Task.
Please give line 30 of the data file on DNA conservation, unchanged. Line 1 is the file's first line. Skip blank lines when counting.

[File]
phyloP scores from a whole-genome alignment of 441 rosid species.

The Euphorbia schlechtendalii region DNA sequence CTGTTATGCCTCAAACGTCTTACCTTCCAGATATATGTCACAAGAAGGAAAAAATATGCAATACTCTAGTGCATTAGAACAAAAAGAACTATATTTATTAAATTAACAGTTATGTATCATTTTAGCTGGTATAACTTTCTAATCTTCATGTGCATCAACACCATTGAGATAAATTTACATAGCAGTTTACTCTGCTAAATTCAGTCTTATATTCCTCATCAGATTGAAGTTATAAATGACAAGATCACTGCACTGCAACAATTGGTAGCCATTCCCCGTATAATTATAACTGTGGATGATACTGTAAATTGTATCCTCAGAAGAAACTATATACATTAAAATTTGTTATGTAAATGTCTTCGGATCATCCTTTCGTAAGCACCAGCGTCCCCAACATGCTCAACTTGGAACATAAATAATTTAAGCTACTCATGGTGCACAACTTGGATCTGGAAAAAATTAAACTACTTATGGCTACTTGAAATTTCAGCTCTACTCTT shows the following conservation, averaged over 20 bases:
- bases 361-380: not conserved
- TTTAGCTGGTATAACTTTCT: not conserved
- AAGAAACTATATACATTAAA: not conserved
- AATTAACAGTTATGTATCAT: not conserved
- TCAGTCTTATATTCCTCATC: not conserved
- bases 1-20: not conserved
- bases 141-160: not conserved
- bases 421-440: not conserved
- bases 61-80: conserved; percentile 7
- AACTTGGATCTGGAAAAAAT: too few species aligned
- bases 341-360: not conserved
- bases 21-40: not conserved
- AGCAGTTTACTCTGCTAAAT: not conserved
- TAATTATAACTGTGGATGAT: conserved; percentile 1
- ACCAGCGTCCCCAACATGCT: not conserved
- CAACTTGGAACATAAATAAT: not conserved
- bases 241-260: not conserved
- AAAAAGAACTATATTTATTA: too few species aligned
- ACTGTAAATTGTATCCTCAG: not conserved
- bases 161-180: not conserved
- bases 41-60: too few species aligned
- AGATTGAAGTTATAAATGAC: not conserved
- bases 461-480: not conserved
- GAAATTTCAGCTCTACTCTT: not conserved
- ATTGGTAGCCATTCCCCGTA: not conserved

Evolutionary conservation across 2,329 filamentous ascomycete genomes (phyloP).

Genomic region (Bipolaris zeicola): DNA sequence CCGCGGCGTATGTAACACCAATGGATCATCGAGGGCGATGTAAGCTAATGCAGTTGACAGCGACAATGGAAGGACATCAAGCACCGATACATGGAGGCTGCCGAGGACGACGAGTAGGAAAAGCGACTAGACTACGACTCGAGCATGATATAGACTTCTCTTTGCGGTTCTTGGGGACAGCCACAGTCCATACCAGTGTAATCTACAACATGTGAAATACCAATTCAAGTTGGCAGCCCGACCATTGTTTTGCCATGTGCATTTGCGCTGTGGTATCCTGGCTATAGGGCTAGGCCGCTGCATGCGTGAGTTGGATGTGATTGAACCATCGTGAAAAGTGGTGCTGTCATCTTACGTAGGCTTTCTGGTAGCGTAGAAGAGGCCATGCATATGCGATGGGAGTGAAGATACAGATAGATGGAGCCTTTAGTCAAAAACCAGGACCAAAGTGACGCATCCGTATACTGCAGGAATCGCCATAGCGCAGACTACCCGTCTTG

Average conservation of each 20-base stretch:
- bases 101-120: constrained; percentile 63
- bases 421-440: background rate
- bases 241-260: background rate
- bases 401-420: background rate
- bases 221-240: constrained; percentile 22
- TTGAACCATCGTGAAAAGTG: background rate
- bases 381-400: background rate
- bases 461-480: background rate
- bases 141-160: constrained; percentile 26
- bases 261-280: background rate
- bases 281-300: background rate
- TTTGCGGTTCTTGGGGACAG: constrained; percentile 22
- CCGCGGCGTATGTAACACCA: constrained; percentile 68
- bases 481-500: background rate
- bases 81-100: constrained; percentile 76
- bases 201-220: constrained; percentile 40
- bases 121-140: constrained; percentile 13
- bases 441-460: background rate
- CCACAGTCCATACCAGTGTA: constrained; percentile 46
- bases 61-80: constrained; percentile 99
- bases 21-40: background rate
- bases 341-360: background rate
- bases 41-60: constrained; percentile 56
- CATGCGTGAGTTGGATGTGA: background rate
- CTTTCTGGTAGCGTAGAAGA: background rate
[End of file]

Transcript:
Average conservation of each 20-base stretch: